9 Tips to Boost Your Mind and Body
By: Scott Bea, PsyD • Posted on July 05, 2019
Healing ways to boost your mood may be simpler than you think. You can learn to make yourself feel good. Often when your mind feels good, so does your physical body. For today’s multi-tasking women, that’s good news! Dr. Scott Bea, a psychologist and psychotherapist, shares his top healthy living tips that will help both your mind and body feel better, helping to boost your mood and lead a healthy lifestyle!
1. Get moving
No question about it. Exercise is one of the best way to lighten your mood and get more energy. Cardiovascular exercise, weight training and yoga are all good ways to boost mood. 30 minutes on most days of the week is all you really need!
2. Get out into the sun
Not enough exposure to sunlight can contribute to depression in some individuals. Try to find time each day to be out in the sun, and, remember your sunscreen. Mood lights with 10,000 lux of light used inside for 30 minutes in the morning may be helpful and can be purchased on line.
3. Eat right
Eat small, frequent meals throughout the day and include grains, vegetables and fruits. These are simple ways to make healthy choices. Choose lean protein to help you stay satisfied longer.
4. Get the sleep you need!
Getting enough sleep will greatly enhance your mood and enable you to feel your best. Try to get at least 8 hours of sleep a night. Prior to electricity most people slept 10 hours!
5. Express yourself
Always try to find positive ways to express your feelings. By talking to a family member or friend, your physician, or writing in a personal journal, you can share your good news, as well as resolve negative emotions. At the same time, try to limit complaints.
6. Stay positive
Smile! Often how we choose to look at things can determine how we feel. Choose to maintain a positive attitude. Try to always look at the glass half-full, instead of half-empty. Remember, laughter is the best medicine. Keeping a daily, gratitude journal is a systematic way to maintain an awareness of that which is right in your life.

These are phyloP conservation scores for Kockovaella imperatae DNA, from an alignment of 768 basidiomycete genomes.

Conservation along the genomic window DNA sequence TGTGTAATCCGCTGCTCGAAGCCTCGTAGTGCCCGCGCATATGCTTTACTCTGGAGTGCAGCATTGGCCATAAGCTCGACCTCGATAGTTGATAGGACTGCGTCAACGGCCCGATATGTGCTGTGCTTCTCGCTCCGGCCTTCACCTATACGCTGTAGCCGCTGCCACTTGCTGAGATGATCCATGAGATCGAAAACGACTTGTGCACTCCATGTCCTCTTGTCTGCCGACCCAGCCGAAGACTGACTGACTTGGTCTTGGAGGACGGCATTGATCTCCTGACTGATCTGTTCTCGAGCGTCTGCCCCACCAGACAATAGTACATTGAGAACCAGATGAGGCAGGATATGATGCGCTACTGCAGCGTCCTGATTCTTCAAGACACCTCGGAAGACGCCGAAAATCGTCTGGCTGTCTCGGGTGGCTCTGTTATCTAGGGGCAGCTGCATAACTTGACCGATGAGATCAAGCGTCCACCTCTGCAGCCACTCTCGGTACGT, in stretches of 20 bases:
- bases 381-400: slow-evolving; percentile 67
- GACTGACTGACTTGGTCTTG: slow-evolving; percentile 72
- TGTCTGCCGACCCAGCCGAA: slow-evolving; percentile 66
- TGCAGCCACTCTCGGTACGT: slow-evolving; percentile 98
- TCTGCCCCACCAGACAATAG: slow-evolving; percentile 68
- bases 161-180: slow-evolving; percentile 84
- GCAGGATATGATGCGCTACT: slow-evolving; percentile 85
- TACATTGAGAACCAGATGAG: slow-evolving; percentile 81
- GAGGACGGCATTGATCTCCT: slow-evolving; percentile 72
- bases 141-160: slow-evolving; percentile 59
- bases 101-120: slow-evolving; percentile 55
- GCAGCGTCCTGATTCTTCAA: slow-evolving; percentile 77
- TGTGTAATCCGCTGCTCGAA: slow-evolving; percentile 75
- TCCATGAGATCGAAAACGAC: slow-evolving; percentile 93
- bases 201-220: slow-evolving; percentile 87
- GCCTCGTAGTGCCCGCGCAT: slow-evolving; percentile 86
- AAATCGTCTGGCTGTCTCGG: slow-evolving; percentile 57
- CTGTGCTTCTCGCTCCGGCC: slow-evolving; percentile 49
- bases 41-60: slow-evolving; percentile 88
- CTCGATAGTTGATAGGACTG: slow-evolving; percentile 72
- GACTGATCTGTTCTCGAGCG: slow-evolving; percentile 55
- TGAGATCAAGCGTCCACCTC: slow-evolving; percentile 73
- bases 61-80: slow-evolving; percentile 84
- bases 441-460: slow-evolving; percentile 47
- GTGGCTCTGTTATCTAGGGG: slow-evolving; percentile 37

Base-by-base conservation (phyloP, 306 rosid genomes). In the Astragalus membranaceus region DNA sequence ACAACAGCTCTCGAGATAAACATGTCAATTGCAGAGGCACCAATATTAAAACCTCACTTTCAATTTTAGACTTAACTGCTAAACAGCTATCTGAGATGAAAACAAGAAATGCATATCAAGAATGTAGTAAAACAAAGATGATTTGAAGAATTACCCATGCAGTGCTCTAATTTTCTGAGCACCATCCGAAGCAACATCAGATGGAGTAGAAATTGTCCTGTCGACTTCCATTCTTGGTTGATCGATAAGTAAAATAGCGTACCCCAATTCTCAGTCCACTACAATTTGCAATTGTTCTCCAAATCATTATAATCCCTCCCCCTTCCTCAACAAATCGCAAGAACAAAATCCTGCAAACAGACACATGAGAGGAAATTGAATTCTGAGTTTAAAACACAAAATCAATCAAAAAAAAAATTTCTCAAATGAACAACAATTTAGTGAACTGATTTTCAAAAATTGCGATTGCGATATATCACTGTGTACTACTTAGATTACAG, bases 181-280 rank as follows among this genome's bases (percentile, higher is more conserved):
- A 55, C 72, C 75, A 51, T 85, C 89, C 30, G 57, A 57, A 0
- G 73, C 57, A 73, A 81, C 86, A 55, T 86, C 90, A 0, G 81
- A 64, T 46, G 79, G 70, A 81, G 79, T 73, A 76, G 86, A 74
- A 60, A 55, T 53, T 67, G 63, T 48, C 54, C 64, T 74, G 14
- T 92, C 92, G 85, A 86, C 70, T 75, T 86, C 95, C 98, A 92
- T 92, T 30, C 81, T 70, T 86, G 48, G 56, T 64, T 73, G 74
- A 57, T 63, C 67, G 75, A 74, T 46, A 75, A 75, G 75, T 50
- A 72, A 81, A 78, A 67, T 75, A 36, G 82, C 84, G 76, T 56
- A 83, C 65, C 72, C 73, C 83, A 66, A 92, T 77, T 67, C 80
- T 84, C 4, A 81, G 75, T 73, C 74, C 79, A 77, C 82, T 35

7. Get it done!
You’ll feel an immediate lift of mood if you take care of that nagging task that you’ve been wanting done. Clean out that closet, return that item to the store, or put that photo album together. Put it on your schedule and make a commitment to it. You will feel good when you “Just do it!”
8. Prioritize YOU
Make sure you are on your list of priorities. Take time each day to care for your body by getting to the gym, eating healthy, or even going to the spa. Any pampering will make you feel good.
9. Helping others, helps you!
Volunteering, making a donation to your favorite charity, or writing someone an encouraging note are ways many women like to help others. It seems like helping someone else always makes you feel better. This wisdom of the ages has become science. We now know that giving produces very positive brain chemistry.
So if you’re feeling blue or unhappy, try out these nine tips to feel better. These tips will teach you how to boost your mood, both mentally and physically, in a healthy way. Focusing on gratitude helps to reframe negative feelings. If these tips or other things you try don’t seem to change how you are feeling, talk to your physician for additional help. Having a strong relationship with your health care clinician will enable you to get the resources you may need.
Be Strong. Be Healthy. Be in Charge!
-Scott Bea, PsyD
Scott Bea, Psy.D. is a practitioner of cognitive-behavioral psychotherapy and concentrates his clinical practice on anxiety and mood disorders. Dr. Bea is a psychotherapy trainer and supervisor in the Adult Psychiatry Residency Training Program at Cleveland Clinic. Additionally, Dr. Bea is an Assistant Professor of Medicine in the Cleveland Clinic Lerner College of Medicine.
Dr. Bea received his doctorate in Clinical Psychology from Florida Tech in 1986. He graduated following his internship at the Cleveland VA Medical Center. He has authored a variety of professional articles about anxiety conditions, psychotherapy, tinnitus, and training primary care physicians to make appropriate psychotherapy referrals.
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